• Missouri lawmakers are considering two bills relating to private coverage of doula care. The first, introduced in January 2023, would create a doula registry to allow for health insurance reimbursement of doula care. The second, introduced in February 2023, would require all health benefit plans and health carriers to provide coverage for doula care.
  • New York lawmakers are considering a bill that would require health insurance policies to include coverage for doula services.
  • Virginia lawmakers introduced a bill in January 2023 that would have required all private health plans that cover obstetrical services to provide coverage for doula care services. Plans would be required to cover at least eight prenatal and postnatal visits, as well as support during labor and delivery. In late January, lawmakers struck down the bills in both chambers and instead requested a study by the Senate Health Insurance Reform Commission. The Commission will hold public hearings on the proposal, and the State Corporation Commission and the Virginia Bureau of Insurance will do a preliminary analysis of its costs and benefits.

Without private insurance coverage, doula care remains out of reach for many.

More states should consider and enact policies that would require private insurance plans to cover doula care. While several states are now providing Medicaid coverage for doula care, Medicaid enrollees are not the only population that benefit from doula care.  Moreover, addressing racial disparities in maternal care, particularly among Black pregnant and postpartum people, requires action across income levels. A recent study found that maternal and infant health mortality rates remain disproportionately high even among wealthy Black families.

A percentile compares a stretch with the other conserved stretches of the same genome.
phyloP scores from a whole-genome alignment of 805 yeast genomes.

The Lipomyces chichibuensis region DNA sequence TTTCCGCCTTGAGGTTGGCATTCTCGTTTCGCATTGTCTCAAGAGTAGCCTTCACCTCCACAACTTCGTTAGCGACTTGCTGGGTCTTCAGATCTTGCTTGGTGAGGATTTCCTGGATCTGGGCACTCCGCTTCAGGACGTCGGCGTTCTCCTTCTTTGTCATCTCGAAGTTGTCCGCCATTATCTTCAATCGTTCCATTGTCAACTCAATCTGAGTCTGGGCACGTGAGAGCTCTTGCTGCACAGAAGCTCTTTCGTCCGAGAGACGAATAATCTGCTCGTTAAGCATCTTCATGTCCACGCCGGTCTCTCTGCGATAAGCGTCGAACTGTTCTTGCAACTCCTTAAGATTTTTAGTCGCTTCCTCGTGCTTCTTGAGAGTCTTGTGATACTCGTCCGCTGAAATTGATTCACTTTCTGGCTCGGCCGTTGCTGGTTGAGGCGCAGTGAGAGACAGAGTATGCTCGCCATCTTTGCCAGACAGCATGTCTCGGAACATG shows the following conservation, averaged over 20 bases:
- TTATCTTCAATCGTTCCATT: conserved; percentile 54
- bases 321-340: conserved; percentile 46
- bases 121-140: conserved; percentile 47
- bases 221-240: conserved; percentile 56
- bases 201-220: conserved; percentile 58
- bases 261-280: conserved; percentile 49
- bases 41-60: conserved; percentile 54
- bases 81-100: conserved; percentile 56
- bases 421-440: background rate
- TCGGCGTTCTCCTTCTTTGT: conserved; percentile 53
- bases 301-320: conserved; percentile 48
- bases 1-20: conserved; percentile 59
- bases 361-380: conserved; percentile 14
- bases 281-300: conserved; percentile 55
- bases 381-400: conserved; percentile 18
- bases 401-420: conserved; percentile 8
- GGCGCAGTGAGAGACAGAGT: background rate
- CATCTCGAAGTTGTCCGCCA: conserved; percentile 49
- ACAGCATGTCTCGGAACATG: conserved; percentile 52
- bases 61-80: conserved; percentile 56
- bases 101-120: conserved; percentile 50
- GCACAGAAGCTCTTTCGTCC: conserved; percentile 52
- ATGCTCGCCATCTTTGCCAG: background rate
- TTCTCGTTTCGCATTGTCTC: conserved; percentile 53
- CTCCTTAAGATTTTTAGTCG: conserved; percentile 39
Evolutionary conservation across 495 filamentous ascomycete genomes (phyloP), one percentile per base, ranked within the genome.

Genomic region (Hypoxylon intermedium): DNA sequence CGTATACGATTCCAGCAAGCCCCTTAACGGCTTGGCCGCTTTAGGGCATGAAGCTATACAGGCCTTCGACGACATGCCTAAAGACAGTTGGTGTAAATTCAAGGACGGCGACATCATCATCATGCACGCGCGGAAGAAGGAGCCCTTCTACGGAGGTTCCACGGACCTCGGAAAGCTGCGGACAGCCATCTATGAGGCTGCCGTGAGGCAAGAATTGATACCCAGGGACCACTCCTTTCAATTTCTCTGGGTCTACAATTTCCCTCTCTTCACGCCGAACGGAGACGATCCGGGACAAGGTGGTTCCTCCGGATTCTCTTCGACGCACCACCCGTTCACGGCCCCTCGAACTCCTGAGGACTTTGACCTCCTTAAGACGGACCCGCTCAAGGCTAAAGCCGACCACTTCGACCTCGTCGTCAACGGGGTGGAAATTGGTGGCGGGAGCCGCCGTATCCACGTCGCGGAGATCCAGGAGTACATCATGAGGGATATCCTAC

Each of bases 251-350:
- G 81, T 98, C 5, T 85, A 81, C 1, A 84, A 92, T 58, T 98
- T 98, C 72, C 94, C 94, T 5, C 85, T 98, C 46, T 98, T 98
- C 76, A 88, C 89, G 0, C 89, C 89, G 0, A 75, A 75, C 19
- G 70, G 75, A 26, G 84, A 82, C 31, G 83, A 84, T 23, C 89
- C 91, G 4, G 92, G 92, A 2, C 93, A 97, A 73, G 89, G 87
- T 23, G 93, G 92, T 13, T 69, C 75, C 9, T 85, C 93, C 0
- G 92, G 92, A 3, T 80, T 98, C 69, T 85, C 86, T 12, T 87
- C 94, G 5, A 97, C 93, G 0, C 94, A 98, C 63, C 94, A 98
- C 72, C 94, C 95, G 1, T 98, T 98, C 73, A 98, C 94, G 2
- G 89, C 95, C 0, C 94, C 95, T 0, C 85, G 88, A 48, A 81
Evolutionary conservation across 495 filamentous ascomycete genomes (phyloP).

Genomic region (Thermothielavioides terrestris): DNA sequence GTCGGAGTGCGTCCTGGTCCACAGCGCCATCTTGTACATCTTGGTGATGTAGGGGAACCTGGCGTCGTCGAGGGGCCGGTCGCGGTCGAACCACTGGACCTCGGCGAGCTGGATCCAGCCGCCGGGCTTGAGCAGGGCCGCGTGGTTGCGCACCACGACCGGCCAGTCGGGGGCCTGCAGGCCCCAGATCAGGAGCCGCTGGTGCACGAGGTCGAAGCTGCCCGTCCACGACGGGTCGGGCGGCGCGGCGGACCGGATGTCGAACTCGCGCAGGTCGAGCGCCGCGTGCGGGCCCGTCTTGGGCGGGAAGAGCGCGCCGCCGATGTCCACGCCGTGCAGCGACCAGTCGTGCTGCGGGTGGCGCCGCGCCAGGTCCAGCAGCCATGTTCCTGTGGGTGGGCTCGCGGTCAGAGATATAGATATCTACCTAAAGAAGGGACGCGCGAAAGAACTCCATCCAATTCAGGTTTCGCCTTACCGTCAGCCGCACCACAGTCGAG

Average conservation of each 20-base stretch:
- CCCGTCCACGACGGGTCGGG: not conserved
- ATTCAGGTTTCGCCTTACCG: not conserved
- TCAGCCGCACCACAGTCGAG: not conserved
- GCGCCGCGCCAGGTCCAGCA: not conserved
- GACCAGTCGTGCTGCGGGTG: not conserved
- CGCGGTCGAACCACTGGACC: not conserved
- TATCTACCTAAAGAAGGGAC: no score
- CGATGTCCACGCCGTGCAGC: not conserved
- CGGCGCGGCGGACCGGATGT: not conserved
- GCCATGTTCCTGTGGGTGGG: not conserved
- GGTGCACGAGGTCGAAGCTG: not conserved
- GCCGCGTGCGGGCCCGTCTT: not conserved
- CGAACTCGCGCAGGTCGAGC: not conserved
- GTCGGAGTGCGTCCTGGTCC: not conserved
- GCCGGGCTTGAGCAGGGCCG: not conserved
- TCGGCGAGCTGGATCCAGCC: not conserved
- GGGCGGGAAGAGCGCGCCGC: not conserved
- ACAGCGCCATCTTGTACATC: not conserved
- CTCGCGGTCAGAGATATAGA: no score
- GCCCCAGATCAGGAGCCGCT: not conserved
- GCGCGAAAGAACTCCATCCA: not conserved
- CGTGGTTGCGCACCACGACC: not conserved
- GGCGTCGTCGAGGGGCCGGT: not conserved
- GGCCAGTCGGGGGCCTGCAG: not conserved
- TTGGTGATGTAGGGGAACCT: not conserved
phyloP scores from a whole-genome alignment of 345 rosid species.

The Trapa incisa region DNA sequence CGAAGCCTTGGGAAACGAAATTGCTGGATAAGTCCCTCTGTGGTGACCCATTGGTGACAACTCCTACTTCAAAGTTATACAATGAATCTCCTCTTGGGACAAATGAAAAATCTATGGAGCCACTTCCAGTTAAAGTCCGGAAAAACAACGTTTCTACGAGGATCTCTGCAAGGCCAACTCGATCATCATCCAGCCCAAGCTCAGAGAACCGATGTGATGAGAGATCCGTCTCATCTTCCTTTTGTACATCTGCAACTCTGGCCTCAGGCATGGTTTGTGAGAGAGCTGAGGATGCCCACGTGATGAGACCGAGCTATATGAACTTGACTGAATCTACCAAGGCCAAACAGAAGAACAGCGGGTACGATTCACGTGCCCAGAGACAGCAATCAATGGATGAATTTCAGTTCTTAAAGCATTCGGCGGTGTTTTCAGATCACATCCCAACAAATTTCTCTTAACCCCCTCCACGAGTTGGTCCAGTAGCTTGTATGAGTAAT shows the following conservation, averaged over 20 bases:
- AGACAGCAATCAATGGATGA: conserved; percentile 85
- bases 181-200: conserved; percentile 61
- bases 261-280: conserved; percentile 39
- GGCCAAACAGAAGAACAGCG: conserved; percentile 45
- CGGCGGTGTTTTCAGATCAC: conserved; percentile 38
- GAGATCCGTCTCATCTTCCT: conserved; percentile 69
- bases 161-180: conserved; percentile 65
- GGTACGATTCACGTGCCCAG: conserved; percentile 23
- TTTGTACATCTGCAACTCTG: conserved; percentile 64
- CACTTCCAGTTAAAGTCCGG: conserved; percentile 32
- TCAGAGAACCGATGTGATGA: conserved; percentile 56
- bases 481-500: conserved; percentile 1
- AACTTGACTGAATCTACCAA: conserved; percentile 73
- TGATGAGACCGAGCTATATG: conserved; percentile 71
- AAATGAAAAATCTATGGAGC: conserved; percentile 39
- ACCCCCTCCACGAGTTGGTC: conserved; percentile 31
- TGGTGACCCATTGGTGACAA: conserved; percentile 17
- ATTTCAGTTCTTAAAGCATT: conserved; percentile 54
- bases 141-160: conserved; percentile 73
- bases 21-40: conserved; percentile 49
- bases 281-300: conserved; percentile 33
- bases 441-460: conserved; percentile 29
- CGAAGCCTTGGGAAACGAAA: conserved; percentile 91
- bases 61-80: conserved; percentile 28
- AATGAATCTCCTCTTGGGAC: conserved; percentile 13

Insurance coverage for doula care is necessary to ensure that all pregnant and postpartum people who want a doula can access one. Currently, most doula services are paid for out-of-pocket, with costs often reaching upwards of $1,500 per birth. Such costs pose a barrier for people with limited financial resources, leaving those who would most benefit from doula care without access. As of 2015, only six percent of birthing people received doula care, and many report desiring but not having access to doula care.

Moreover, doula care is cost-effective, meaning insurance plans can cover doula care without incurring extra expenses. This is why some employers—such as CVS Health and Microsoft—are already offering doula coverage to their employees; more employers should follow suit.

Private coverage of doula care can help ensure that people have access to the support they need during and after pregnancy. As the evidence supporting the benefits of doula care continues to grow, lawmakers and advocates should ensure private insurance plans keep pace

*Kate Rohde was an intern at NHeLP in spring 2023.

For more information about the National Health Law Program’s work on Medicaid coverage for doula care, please see our Doula Medicaid Project page.